Daily Archives: December 18, 2009

The Northrop Frye Journal & The Robert D. Denham Library

The Robert D. Denham Library, under construction

The Robert D. Denham Library, under construction

Just in time for Christmas, Hanukkah and Kwanzaa, we are pleased to announce, at long last, the launch of our journal dedicated to Northrop Frye.

We are even more pleased to announce that the journal will not be a separate entity, as we initially planned, but will be incorporated into the blog site.

If you look to the top of our Widgets menu to the right, you’ll see the Journal.  Gaining access to it as simple as hitting the links.  We are retaining our original plan, which is to publish both “Articles of Interest” and “Peer Reviewed Scholarship.”  We’ve posted a sample article just so that you can see how it’ll work.  But the journal is now officially open for business, so send your submissions to fryeblog@gmail.com

We are also very pleased to announce the opening of the The Robert D. Denham Library, the first fully public virtual Northrop Frye library collection in the world.  I think you’ll all agree that it is only fitting that Bob’s name be attached to it.  It too has its own Widget link in the upper right of our site menu.  It will soon be filled with goodies, and, as of today it is the permanent home for Bob’s Northrop Frye Newsletter, the first issue of which is now posted, so please feel free to go in and browse. We’ll update regularly about new acquisitions and additions to our collection, which will expand quickly in the new year.

Joseph as a Fertility God


Item. “The assignment of fertility god imagery to the coat of many colors seems altogether arbitrary. Is there really a documented correspondence between fertility gods and parti-coloured coats?” ––Robert Alter.

Item. “I expect my main problem with Frye is the way he free-associates (or should I say frye-associates) in ways that I simply cannot follow (e.g., Joseph’s “coat of many colors” suggests to Frye that Joseph is a fertility god). Maybe I’m dim but I don’t see the connection, and whether it would disappear if we were to translate ketonet pasim correctly.” ––David Richter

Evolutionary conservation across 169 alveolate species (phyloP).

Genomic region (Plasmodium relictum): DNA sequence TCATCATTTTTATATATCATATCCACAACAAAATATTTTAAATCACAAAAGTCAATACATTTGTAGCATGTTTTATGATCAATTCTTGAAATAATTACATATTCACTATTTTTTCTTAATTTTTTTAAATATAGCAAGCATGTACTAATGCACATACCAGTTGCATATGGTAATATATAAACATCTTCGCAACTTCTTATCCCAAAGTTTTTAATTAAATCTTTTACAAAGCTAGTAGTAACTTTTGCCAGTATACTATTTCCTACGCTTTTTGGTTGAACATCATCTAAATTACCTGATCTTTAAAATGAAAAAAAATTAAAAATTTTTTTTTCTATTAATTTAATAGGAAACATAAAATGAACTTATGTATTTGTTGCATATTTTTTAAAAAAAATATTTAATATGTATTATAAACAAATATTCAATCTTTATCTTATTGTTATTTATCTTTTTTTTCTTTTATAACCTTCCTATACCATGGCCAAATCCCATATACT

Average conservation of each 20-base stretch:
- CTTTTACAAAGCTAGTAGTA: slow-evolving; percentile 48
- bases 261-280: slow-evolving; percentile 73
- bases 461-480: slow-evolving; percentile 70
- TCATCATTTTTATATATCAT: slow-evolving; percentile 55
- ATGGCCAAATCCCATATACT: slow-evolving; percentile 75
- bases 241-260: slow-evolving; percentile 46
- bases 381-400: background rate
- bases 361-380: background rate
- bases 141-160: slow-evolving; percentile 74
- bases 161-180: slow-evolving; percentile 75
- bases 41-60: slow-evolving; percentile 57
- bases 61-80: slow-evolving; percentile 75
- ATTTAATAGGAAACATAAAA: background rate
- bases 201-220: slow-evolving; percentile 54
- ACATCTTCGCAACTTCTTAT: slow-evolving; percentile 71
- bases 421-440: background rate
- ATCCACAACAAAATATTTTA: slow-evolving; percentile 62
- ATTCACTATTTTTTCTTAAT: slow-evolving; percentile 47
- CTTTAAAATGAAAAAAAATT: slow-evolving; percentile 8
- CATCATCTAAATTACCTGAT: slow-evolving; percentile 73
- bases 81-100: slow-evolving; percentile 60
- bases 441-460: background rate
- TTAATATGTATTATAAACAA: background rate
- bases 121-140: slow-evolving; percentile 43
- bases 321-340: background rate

Frye’s associating Joseph with fertility gods, as I indicated in an earlier post, goes back a long way. He makes the connection three times in essays he wrote while a student at Emmanuel College in the 1930s. It would have been helpful if Frye had provided a source for this link in his papers and in The Great Code. He didn’t, so we can only speculate. We know, first of all, that the dream interpreting priests of Bablyon were identified by their multicolored garments, and that might well be connected to Joseph’s coat of many colors. What seems more likely is that Frye picked up the association from the biblical scholarship of the time. Beatrice A. Brooks, for example, speculates that the Septuagint’s rendering of kĕthoneth pac, which changed the meaning to “coat of many colors,” might well have been a conscious editorial decision because such coats “suggested a fertility cult functionary” (“Fertility Cult Functionaries in the Old Testament,” Journal of Biblical Literature 60, no. 3 [September 1941], 250–1). W.E. Staples maintains that Joseph’s garment is “suspiciously like the veil worm by the virgin goddess Ishtar” (“Cultic Motifs in Hebrew Thought,” American Journal of Semitic Languages 55 [1938]: 47). Earlier William Foxwell Albright, the esteemed biblical archaeologist, had concluded that it was relatively certain that Joseph was worshipped at Shechem as a fertility god (“Historical and Mythical Elements in the Story of Joseph,” Journal of Biblical Literature 37, nos. 3–4 [1918], 115).